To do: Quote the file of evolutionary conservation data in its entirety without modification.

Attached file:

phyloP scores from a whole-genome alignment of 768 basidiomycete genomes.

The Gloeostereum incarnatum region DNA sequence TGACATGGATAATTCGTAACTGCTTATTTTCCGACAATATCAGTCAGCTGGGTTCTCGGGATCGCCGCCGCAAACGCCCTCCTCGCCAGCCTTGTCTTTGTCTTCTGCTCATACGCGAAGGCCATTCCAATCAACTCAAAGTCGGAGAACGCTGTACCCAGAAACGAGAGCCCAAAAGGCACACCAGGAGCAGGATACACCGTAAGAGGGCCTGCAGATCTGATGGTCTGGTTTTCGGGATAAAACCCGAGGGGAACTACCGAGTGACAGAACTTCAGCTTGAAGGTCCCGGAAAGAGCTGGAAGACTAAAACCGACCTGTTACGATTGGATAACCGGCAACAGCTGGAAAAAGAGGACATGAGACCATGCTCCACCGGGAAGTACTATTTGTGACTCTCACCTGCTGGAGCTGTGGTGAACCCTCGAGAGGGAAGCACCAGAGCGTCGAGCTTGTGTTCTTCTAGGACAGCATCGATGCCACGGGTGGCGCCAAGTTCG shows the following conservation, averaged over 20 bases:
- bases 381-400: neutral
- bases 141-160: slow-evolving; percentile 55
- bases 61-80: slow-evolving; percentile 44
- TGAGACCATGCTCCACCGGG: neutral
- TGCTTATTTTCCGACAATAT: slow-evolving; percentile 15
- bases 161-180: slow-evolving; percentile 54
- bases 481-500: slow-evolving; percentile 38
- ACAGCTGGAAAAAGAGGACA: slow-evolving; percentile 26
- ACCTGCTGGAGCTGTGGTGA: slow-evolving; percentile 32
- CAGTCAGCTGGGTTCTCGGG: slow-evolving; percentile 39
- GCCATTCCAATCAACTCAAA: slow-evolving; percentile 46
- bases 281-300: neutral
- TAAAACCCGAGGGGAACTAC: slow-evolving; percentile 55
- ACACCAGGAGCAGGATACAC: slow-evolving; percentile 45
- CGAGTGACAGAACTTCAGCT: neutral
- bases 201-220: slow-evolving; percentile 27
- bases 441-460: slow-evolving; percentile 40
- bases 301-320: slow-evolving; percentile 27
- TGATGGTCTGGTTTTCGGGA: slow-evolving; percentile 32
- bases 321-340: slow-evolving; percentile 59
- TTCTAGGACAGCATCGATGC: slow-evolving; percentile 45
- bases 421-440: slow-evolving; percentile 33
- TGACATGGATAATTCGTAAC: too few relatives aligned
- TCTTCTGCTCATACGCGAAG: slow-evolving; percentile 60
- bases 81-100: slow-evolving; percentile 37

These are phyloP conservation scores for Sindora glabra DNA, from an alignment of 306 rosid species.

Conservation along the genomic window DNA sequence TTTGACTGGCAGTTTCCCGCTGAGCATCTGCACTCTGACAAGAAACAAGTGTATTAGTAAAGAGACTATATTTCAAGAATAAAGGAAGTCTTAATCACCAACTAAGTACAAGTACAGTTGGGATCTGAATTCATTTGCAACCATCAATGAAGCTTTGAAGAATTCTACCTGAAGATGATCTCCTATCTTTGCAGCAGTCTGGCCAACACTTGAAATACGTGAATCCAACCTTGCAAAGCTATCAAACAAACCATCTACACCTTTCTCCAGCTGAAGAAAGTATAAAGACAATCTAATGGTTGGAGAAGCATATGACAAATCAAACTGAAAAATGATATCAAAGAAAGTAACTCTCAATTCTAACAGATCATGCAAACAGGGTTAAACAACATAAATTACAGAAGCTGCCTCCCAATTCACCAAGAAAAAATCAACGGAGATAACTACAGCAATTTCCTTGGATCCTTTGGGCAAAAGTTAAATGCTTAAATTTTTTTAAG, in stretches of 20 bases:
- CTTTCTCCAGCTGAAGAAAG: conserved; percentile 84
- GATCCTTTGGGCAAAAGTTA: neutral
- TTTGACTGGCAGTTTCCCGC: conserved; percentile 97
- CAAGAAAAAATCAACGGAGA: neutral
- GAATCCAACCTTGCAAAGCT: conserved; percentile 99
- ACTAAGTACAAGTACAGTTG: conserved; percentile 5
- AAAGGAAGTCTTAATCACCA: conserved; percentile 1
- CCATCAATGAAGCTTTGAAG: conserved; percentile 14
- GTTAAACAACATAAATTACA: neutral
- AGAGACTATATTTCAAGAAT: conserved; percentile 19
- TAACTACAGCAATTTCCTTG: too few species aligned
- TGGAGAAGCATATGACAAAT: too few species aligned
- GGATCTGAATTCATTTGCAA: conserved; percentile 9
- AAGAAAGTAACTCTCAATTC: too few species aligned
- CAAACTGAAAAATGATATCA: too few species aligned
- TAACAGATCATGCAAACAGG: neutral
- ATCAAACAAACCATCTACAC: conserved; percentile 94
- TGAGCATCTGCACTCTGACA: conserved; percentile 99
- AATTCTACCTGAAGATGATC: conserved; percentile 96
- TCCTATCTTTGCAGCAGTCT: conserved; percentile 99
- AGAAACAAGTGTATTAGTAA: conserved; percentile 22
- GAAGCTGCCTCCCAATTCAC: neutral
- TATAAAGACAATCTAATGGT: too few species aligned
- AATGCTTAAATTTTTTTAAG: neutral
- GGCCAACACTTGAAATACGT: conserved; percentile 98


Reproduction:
phyloP scores from a whole-genome alignment of 768 basidiomycete genomes.

The Gloeostereum incarnatum region DNA sequence TGACATGGATAATTCGTAACTGCTTATTTTCCGACAATATCAGTCAGCTGGGTTCTCGGGATCGCCGCCGCAAACGCCCTCCTCGCCAGCCTTGTCTTTGTCTTCTGCTCATACGCGAAGGCCATTCCAATCAACTCAAAGTCGGAGAACGCTGTACCCAGAAACGAGAGCCCAAAAGGCACACCAGGAGCAGGATACACCGTAAGAGGGCCTGCAGATCTGATGGTCTGGTTTTCGGGATAAAACCCGAGGGGAACTACCGAGTGACAGAACTTCAGCTTGAAGGTCCCGGAAAGAGCTGGAAGACTAAAACCGACCTGTTACGATTGGATAACCGGCAACAGCTGGAAAAAGAGGACATGAGACCATGCTCCACCGGGAAGTACTATTTGTGACTCTCACCTGCTGGAGCTGTGGTGAACCCTCGAGAGGGAAGCACCAGAGCGTCGAGCTTGTGTTCTTCTAGGACAGCATCGATGCCACGGGTGGCGCCAAGTTCG shows the following conservation, averaged over 20 bases:
- bases 381-400: neutral
- bases 141-160: slow-evolving; percentile 55
- bases 61-80: slow-evolving; percentile 44
- TGAGACCATGCTCCACCGGG: neutral
- TGCTTATTTTCCGACAATAT: slow-evolving; percentile 15
- bases 161-180: slow-evolving; percentile 54
- bases 481-500: slow-evolving; percentile 38
- ACAGCTGGAAAAAGAGGACA: slow-evolving; percentile 26
- ACCTGCTGGAGCTGTGGTGA: slow-evolving; percentile 32
- CAGTCAGCTGGGTTCTCGGG: slow-evolving; percentile 39
- GCCATTCCAATCAACTCAAA: slow-evolving; percentile 46
- bases 281-300: neutral
- TAAAACCCGAGGGGAACTAC: slow-evolving; percentile 55
- ACACCAGGAGCAGGATACAC: slow-evolving; percentile 45
- CGAGTGACAGAACTTCAGCT: neutral
- bases 201-220: slow-evolving; percentile 27
- bases 441-460: slow-evolving; percentile 40
- bases 301-320: slow-evolving; percentile 27
- TGATGGTCTGGTTTTCGGGA: slow-evolving; percentile 32
- bases 321-340: slow-evolving; percentile 59
- TTCTAGGACAGCATCGATGC: slow-evolving; percentile 45
- bases 421-440: slow-evolving; percentile 33
- TGACATGGATAATTCGTAAC: too few relatives aligned
- TCTTCTGCTCATACGCGAAG: slow-evolving; percentile 60
- bases 81-100: slow-evolving; percentile 37

These are phyloP conservation scores for Sindora glabra DNA, from an alignment of 306 rosid species.

Conservation along the genomic window DNA sequence TTTGACTGGCAGTTTCCCGCTGAGCATCTGCACTCTGACAAGAAACAAGTGTATTAGTAAAGAGACTATATTTCAAGAATAAAGGAAGTCTTAATCACCAACTAAGTACAAGTACAGTTGGGATCTGAATTCATTTGCAACCATCAATGAAGCTTTGAAGAATTCTACCTGAAGATGATCTCCTATCTTTGCAGCAGTCTGGCCAACACTTGAAATACGTGAATCCAACCTTGCAAAGCTATCAAACAAACCATCTACACCTTTCTCCAGCTGAAGAAAGTATAAAGACAATCTAATGGTTGGAGAAGCATATGACAAATCAAACTGAAAAATGATATCAAAGAAAGTAACTCTCAATTCTAACAGATCATGCAAACAGGGTTAAACAACATAAATTACAGAAGCTGCCTCCCAATTCACCAAGAAAAAATCAACGGAGATAACTACAGCAATTTCCTTGGATCCTTTGGGCAAAAGTTAAATGCTTAAATTTTTTTAAG, in stretches of 20 bases:
- CTTTCTCCAGCTGAAGAAAG: conserved; percentile 84
- GATCCTTTGGGCAAAAGTTA: neutral
- TTTGACTGGCAGTTTCCCGC: conserved; percentile 97
- CAAGAAAAAATCAACGGAGA: neutral
- GAATCCAACCTTGCAAAGCT: conserved; percentile 99
- ACTAAGTACAAGTACAGTTG: conserved; percentile 5
- AAAGGAAGTCTTAATCACCA: conserved; percentile 1
- CCATCAATGAAGCTTTGAAG: conserved; percentile 14
- GTTAAACAACATAAATTACA: neutral
- AGAGACTATATTTCAAGAAT: conserved; percentile 19
- TAACTACAGCAATTTCCTTG: too few species aligned
- TGGAGAAGCATATGACAAAT: too few species aligned
- GGATCTGAATTCATTTGCAA: conserved; percentile 9
- AAGAAAGTAACTCTCAATTC: too few species aligned
- CAAACTGAAAAATGATATCA: too few species aligned
- TAACAGATCATGCAAACAGG: neutral
- ATCAAACAAACCATCTACAC: conserved; percentile 94
- TGAGCATCTGCACTCTGACA: conserved; percentile 99
- AATTCTACCTGAAGATGATC: conserved; percentile 96
- TCCTATCTTTGCAGCAGTCT: conserved; percentile 99
- AGAAACAAGTGTATTAGTAA: conserved; percentile 22
- GAAGCTGCCTCCCAATTCAC: neutral
- TATAAAGACAATCTAATGGT: too few species aligned
- AATGCTTAAATTTTTTTAAG: neutral
- GGCCAACACTTGAAATACGT: conserved; percentile 98